It is entirely uncontroversial to state that the national media have consistently treated Hillary with profound contempt. We need to understand why #HillaryCoverageIsCrap — and we need to fight back against the ritual humiliation of the first woman with a viable shot at the presidency.
Hillary has been subjected, for decades, to a level of scrutiny so relentless and intense that it has somehow, incredibly, become acceptable to publish, under the auspices of legitimate news, an article inviting “body language experts” to assess the authenticity of her gestures – and to report that they find she is “dishonest” even in her very mannerisms.
Somehow, alarmingly, it has become acceptable to ask Hillary, over and over, why people don’t like her. A historic candidate who resoundingly won her primary and is leading the race for the White House. Why doesn’t anyone like you, Hillary?
Somehow, enragingly, it is acceptable for panelists of talking heads to discuss her voice, her laugh, whether she smiles enough. To admonish her for “shouting.” To talk about her hair, her clothes, her accessories. To sneer at her jokes and disdainfully disqualify any personal tidbit she shares as “pandering” and “cynical” and a desperate, pathetic attempt to connect to voters.
To openly laugh at anything she does that reveals her humanity.
This is not news coverage. This is harassment. This is rank dehumanization. This is abuse.
How have we gotten to a point where we tolerate this deeply sexist, deeply personal sustained attack on one of the most admired women in the world?
How have we allowed ourselves to become so inured to a public, ritualistic humiliation of one of our nation’s most admired public servants?
Why do we expect that this overpoweringly unhealthy dynamic should be the cost of her public service, when no man in her position – including her disgusting opponent – is subjected to anything like this level of harassment and dehumanization?
Could any other human being survive this level of aggressive, ceaseless auditing, judgment, scrutiny, and personal criticism?
Why are the media doing this to her? And why are we allowing it to happen?
Hillary is the only person in public service at this level for whom unbridled contempt is not merely acceptable, but encouraged.
There is an elite Beltway media club, dominated by conservative-leaning white men, and every reporter on the political beat wants to belong to the club – a club whose gatekeepers have set as a requirement for entry the willingness to abandon all pretense of objectivity toward Hillary.
Certainly, any media power broker would deny that there is any such standard. And yet, there is ample evidence that expressing contempt, asking questions with no basis but humiliation, and engaging in overt sexism toward Hillary is richly rewarded.
Suggesting that Hillary should be drinking “Mad Bitch” beer didn’t hurt the careers of Dana Milbank or Chris Cillizza. Depicting Hillary with devil horns and teasing a segment about her with “She Devil?” hasn’t slowed down Chris Matthews’ stride. Andrea Mitchell and Maureen Dowd have built their entire careers around mean-girl misogyny aimed at Hillary.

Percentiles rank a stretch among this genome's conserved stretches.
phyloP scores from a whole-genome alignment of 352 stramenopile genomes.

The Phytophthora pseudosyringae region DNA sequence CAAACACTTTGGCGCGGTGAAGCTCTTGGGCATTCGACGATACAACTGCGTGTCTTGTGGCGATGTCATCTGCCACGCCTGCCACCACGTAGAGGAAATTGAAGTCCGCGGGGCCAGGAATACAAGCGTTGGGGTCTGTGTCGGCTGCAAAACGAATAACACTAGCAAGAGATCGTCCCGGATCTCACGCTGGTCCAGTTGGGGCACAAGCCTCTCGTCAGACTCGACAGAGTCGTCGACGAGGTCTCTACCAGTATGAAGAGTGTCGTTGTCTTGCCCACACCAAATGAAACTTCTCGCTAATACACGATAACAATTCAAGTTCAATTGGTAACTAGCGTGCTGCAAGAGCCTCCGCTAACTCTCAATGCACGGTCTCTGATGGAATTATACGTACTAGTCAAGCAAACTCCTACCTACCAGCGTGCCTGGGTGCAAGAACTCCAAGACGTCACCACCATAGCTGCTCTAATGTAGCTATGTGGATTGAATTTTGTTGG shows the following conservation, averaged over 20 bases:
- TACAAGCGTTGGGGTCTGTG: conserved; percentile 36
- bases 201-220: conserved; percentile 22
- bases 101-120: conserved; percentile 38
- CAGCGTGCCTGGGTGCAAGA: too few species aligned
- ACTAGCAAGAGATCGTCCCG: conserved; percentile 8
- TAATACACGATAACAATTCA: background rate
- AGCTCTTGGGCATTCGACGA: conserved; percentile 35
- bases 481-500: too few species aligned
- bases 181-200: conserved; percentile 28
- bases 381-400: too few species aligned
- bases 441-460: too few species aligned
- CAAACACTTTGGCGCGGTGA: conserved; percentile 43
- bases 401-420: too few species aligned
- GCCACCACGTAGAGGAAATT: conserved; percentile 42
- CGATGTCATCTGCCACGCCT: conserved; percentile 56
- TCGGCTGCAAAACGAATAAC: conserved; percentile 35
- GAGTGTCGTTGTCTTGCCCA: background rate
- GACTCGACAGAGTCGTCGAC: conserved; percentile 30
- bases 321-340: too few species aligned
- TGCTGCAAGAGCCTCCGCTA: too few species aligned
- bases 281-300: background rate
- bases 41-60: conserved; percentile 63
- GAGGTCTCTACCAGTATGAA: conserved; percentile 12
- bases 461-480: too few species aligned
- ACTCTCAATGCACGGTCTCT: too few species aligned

Any up-and-coming reporter who wants to be noticed uses the opportunity to ask Hillary a garbage question that would never be asked of any other candidate: Why don’t people like you? Why don’t people trust you? Why is there no enthusiasm for your candidacy? How about the fact that women don’t unanimously support you? Do you really have any Black friends?
The media have spent decades building up a caricature of Hillary, dehumanizing her into a cold, robotic monster whose ambition has annihilated all traces of any authentic humanity, leaving her unlikable and untrustworthy. They’ve created a false narrative, then shove a microphone in her face and demand that she account for why it is that voters see her that way.
It’s a trap. A sickening, cruel trap. She knows exactly why – but if she speaks the truth, if she says, “Because your profession has carefully cultivated a funhouse mirror version of who I am and told people that’s the real me for 40 years,” then she will be excoriated for playing the victim, for shirking accountability for her own flaws, for whining, for complaining, for being weak.
So she says, over and over, “I take responsibility for these perceptions of me,” conceding the only frame the purveyors of this malice will tolerate, because it’s the only thing she can do, in order to avoid days of manufactured outrage at her “arrogance” and “misdirection” if she placed the blame, rightly, at their feet.
It’s is excruciating to behold, and it is offensive that we have chosen to accept it.
Hillary has become a metaphorical punching bag for both the frustrations of a media who get criticism from all sides, who find themselves increasingly feckless in the age of social media, and who serve as conduit for many of our cultural hostilities, including disdain for ambitious women who seek power.
They hound her because they are hounded, and they punish her because they cannot punish the incorporeal forces that are subverting their influence, and they dehumanize her because there are always rewards for destroying women, back to the days of the Salem witch trials and beyond to the beginning of human time.
And they do so in contravention of all evidence that Hillary is not, in fact, disliked. That she is not, in fact, untrustworthy. That she is not, in fact, any of the things they say she is. No one who knows her, no one who has worked with her, affirms their assertion that she is the heinous creature they portray her to be.
And it is not just the people who know her: PolitiFact assessed Hillary to be the most truthful candidate in the 2016 race. Former New York Times editor Jill Abramson, a reporter and editor who thoroughly investigated Hillary for decades, wrote that Hillary is fundamentally honest and trustworthy. A careful examination of FBI Director James Comey’s Congressional testimony reveals that he did indeed confirm that Hillary was being honest about classified emails.